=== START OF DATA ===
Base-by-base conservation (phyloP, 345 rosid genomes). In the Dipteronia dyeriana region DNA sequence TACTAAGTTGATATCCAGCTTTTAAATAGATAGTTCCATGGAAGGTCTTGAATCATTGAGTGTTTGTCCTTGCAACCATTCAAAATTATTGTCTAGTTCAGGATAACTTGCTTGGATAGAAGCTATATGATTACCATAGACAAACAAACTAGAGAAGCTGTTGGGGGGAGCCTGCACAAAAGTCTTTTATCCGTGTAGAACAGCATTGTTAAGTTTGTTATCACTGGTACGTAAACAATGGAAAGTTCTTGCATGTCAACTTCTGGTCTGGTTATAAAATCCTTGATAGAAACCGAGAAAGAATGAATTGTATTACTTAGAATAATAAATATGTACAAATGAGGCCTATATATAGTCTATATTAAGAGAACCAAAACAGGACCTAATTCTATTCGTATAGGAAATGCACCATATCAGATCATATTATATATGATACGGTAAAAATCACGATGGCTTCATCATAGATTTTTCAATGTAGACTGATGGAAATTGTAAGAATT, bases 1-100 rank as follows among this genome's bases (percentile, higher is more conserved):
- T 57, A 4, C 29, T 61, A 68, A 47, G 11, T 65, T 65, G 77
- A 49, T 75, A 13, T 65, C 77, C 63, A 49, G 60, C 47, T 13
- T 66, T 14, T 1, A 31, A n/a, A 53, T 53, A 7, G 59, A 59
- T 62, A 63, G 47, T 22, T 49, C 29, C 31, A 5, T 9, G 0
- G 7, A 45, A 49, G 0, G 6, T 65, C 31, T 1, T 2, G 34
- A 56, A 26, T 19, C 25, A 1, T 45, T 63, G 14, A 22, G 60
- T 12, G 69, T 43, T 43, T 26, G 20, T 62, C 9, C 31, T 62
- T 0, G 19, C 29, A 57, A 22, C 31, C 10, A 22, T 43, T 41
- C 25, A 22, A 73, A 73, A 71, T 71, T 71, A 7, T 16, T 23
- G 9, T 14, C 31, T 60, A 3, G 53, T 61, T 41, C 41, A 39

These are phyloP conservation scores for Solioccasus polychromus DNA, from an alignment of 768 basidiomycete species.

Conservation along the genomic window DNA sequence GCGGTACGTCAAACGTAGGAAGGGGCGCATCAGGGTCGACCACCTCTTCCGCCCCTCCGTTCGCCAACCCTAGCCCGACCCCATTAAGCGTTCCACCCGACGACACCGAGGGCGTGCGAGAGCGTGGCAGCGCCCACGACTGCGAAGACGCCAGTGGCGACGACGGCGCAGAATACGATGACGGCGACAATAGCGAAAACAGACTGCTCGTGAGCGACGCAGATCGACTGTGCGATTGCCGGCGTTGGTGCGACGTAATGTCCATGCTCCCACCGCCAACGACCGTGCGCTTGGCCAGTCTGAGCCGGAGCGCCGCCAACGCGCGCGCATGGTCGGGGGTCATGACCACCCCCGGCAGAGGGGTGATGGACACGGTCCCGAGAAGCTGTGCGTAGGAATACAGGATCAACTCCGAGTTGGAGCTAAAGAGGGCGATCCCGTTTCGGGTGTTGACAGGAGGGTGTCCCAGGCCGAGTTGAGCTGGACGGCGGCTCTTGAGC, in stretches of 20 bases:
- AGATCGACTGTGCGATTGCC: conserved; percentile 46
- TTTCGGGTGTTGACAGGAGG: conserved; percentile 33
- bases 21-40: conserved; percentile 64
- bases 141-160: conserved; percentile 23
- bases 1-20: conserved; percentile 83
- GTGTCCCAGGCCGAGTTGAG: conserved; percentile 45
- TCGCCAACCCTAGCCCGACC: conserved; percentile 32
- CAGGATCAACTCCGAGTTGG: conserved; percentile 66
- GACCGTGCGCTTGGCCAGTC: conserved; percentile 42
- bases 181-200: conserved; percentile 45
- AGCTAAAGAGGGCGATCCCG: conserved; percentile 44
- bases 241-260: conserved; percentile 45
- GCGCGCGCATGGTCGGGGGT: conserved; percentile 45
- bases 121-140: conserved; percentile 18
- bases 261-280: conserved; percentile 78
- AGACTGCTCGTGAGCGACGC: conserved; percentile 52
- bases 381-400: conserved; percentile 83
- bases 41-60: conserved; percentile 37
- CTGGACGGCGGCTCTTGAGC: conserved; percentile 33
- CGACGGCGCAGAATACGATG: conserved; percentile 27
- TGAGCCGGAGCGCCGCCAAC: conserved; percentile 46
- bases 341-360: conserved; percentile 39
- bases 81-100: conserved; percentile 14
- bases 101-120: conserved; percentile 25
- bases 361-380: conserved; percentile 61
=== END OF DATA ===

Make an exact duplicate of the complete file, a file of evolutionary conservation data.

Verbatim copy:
Base-by-base conservation (phyloP, 345 rosid genomes). In the Dipteronia dyeriana region DNA sequence TACTAAGTTGATATCCAGCTTTTAAATAGATAGTTCCATGGAAGGTCTTGAATCATTGAGTGTTTGTCCTTGCAACCATTCAAAATTATTGTCTAGTTCAGGATAACTTGCTTGGATAGAAGCTATATGATTACCATAGACAAACAAACTAGAGAAGCTGTTGGGGGGAGCCTGCACAAAAGTCTTTTATCCGTGTAGAACAGCATTGTTAAGTTTGTTATCACTGGTACGTAAACAATGGAAAGTTCTTGCATGTCAACTTCTGGTCTGGTTATAAAATCCTTGATAGAAACCGAGAAAGAATGAATTGTATTACTTAGAATAATAAATATGTACAAATGAGGCCTATATATAGTCTATATTAAGAGAACCAAAACAGGACCTAATTCTATTCGTATAGGAAATGCACCATATCAGATCATATTATATATGATACGGTAAAAATCACGATGGCTTCATCATAGATTTTTCAATGTAGACTGATGGAAATTGTAAGAATT, bases 1-100 rank as follows among this genome's bases (percentile, higher is more conserved):
- T 57, A 4, C 29, T 61, A 68, A 47, G 11, T 65, T 65, G 77
- A 49, T 75, A 13, T 65, C 77, C 63, A 49, G 60, C 47, T 13
- T 66, T 14, T 1, A 31, A n/a, A 53, T 53, A 7, G 59, A 59
- T 62, A 63, G 47, T 22, T 49, C 29, C 31, A 5, T 9, G 0
- G 7, A 45, A 49, G 0, G 6, T 65, C 31, T 1, T 2, G 34
- A 56, A 26, T 19, C 25, A 1, T 45, T 63, G 14, A 22, G 60
- T 12, G 69, T 43, T 43, T 26, G 20, T 62, C 9, C 31, T 62
- T 0, G 19, C 29, A 57, A 22, C 31, C 10, A 22, T 43, T 41
- C 25, A 22, A 73, A 73, A 71, T 71, T 71, A 7, T 16, T 23
- G 9, T 14, C 31, T 60, A 3, G 53, T 61, T 41, C 41, A 39

These are phyloP conservation scores for Solioccasus polychromus DNA, from an alignment of 768 basidiomycete species.

Conservation along the genomic window DNA sequence GCGGTACGTCAAACGTAGGAAGGGGCGCATCAGGGTCGACCACCTCTTCCGCCCCTCCGTTCGCCAACCCTAGCCCGACCCCATTAAGCGTTCCACCCGACGACACCGAGGGCGTGCGAGAGCGTGGCAGCGCCCACGACTGCGAAGACGCCAGTGGCGACGACGGCGCAGAATACGATGACGGCGACAATAGCGAAAACAGACTGCTCGTGAGCGACGCAGATCGACTGTGCGATTGCCGGCGTTGGTGCGACGTAATGTCCATGCTCCCACCGCCAACGACCGTGCGCTTGGCCAGTCTGAGCCGGAGCGCCGCCAACGCGCGCGCATGGTCGGGGGTCATGACCACCCCCGGCAGAGGGGTGATGGACACGGTCCCGAGAAGCTGTGCGTAGGAATACAGGATCAACTCCGAGTTGGAGCTAAAGAGGGCGATCCCGTTTCGGGTGTTGACAGGAGGGTGTCCCAGGCCGAGTTGAGCTGGACGGCGGCTCTTGAGC, in stretches of 20 bases:
- AGATCGACTGTGCGATTGCC: conserved; percentile 46
- TTTCGGGTGTTGACAGGAGG: conserved; percentile 33
- bases 21-40: conserved; percentile 64
- bases 141-160: conserved; percentile 23
- bases 1-20: conserved; percentile 83
- GTGTCCCAGGCCGAGTTGAG: conserved; percentile 45
- TCGCCAACCCTAGCCCGACC: conserved; percentile 32
- CAGGATCAACTCCGAGTTGG: conserved; percentile 66
- GACCGTGCGCTTGGCCAGTC: conserved; percentile 42
- bases 181-200: conserved; percentile 45
- AGCTAAAGAGGGCGATCCCG: conserved; percentile 44
- bases 241-260: conserved; percentile 45
- GCGCGCGCATGGTCGGGGGT: conserved; percentile 45
- bases 121-140: conserved; percentile 18
- bases 261-280: conserved; percentile 78
- AGACTGCTCGTGAGCGACGC: conserved; percentile 52
- bases 381-400: conserved; percentile 83
- bases 41-60: conserved; percentile 37
- CTGGACGGCGGCTCTTGAGC: conserved; percentile 33
- CGACGGCGCAGAATACGATG: conserved; percentile 27
- TGAGCCGGAGCGCCGCCAAC: conserved; percentile 46
- bases 341-360: conserved; percentile 39
- bases 81-100: conserved; percentile 14
- bases 101-120: conserved; percentile 25
- bases 361-380: conserved; percentile 61